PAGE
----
Schemas help to explain why readers at publishing houses might fail to see the quality of an unsolicited manuscript. The readers might assume that unsolicited manuscripts are of lesser quality, therefore they read the submissions with a more critical eye (if they bother to closely read them at all). Their expectation that unsolicited manuscripts are less worthy of consideration then becomes a self-fulfilling prophecy.

In other words, a reader's evaluation of a manuscript will depend on the context in which they receive it. They might react to the same work very differently depending on whether it is given to them by an influential agent who showers it with praise, or if they find it in the unsolicited slush pile.

  • Kelley, H.H. (1950). "The warm-cold variable in first impressions of persons." Journal of Personality. 18:431-439.
  • Tabachnick, Stephen E. (1981). "The Problem of Neglected Literature." College English. 43(1): 32-44.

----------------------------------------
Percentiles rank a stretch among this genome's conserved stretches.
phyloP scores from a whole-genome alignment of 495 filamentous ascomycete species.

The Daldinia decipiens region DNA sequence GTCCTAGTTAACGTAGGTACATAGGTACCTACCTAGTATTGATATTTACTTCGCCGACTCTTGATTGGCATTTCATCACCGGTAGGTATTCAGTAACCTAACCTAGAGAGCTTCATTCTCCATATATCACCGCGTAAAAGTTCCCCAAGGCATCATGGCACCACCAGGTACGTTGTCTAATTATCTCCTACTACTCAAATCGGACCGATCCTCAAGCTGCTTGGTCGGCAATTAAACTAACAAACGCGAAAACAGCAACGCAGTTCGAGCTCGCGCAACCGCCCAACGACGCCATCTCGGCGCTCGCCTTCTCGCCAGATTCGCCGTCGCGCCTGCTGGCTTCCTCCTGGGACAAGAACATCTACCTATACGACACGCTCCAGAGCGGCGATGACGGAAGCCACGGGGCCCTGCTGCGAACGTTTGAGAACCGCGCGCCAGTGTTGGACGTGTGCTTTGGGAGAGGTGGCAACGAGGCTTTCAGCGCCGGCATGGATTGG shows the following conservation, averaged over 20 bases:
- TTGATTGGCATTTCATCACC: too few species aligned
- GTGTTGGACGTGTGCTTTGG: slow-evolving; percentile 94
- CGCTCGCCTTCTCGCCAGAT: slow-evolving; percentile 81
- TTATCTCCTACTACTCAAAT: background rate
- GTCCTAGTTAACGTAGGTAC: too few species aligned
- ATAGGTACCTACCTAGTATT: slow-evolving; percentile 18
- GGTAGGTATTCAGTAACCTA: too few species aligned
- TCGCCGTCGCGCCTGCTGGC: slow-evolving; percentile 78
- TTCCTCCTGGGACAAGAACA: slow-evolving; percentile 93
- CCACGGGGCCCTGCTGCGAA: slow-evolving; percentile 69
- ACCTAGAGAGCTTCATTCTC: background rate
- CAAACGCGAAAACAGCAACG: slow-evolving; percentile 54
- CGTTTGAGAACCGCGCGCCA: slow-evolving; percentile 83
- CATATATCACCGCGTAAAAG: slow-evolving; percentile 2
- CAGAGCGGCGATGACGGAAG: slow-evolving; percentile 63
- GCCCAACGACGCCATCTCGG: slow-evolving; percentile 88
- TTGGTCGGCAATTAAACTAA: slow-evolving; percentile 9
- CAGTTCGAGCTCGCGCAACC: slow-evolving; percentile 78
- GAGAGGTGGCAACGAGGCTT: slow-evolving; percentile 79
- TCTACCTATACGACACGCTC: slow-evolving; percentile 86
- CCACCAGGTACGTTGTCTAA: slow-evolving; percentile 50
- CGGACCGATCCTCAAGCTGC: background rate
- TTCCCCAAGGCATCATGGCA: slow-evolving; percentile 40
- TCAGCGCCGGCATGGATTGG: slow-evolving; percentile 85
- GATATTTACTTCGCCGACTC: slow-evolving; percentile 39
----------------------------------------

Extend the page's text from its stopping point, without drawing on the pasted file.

The Steps Experiment (1975)

In 1975 Chuck Ross was selling cable TV door-to-door, and dreaming of becoming a writer. However, he felt the odds were stacked against him since the publishing industry seemed incapable of recognizing talent. To prove his theory, he typed up twenty-one pages of a highly acclaimed book and sent it unsolicited to four publishers (Random House, Houghton Mifflin, Doubleday, and Harcourt Brace Jovanovich), claiming it was his own work. The work he chose for this experiment was Steps, by Jerzy Kosinski. It had won the National Book Award for Fiction in 1969 and by 1975 had sold over 400,000 copies. All four publishers rejected the work, including Random House, who was its original publisher. more…